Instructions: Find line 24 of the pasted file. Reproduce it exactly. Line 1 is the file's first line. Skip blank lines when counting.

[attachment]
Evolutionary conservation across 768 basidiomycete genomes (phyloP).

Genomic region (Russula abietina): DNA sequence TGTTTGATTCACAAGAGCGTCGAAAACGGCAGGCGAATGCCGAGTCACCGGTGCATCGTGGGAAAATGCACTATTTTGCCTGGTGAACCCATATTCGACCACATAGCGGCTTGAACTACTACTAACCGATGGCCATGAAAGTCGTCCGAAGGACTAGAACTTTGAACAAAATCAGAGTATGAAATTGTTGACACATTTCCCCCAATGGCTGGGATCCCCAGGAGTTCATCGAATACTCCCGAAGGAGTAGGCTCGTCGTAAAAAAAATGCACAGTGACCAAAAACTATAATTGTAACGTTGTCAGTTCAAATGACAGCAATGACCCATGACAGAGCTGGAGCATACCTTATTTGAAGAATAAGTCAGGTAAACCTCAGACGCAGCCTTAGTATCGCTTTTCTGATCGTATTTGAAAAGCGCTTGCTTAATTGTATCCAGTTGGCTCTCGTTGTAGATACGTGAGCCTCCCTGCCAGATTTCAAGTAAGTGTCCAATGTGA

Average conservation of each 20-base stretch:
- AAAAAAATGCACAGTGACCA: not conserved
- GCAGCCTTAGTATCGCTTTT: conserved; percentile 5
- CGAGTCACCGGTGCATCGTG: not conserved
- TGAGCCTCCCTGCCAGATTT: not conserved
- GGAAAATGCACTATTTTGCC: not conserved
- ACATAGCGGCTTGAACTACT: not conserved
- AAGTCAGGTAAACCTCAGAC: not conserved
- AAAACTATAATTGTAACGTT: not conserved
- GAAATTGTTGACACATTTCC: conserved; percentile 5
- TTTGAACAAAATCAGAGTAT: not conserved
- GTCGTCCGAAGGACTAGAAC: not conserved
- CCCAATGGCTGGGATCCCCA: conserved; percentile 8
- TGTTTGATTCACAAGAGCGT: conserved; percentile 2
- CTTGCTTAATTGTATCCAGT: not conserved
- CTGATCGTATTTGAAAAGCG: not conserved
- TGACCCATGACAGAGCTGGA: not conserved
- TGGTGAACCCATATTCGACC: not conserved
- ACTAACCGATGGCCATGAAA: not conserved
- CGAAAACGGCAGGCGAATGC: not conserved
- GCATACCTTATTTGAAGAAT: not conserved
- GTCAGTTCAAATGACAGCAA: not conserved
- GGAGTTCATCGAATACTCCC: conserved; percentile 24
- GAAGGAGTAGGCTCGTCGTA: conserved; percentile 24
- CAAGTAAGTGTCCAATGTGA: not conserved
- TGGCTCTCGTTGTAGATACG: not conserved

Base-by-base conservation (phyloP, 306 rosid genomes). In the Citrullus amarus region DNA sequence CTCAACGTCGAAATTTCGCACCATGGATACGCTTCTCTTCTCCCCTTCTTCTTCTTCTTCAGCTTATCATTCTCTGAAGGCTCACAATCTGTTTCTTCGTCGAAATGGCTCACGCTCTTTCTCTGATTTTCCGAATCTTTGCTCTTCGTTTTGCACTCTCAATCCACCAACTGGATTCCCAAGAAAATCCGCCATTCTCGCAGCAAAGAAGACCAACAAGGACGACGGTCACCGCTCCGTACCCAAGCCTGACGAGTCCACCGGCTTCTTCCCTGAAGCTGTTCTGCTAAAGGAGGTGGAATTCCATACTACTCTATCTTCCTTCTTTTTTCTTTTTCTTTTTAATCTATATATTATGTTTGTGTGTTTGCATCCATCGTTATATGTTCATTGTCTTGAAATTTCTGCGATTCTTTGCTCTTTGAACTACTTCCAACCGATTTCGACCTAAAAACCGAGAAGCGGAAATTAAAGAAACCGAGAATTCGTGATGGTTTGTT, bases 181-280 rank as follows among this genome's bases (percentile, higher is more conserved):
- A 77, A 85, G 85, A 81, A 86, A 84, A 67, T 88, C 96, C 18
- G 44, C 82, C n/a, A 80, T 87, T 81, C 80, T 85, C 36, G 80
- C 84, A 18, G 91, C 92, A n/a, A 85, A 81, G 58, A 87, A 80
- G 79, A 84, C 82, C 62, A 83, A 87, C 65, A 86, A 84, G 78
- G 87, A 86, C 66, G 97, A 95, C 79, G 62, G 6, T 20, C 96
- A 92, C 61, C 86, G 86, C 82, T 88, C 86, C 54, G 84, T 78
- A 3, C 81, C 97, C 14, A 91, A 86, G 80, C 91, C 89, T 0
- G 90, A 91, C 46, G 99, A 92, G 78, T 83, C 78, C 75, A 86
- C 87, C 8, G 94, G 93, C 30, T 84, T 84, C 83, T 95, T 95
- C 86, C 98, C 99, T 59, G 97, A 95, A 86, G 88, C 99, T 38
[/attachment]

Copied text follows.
- GTCAGTTCAAATGACAGCAA: not conserved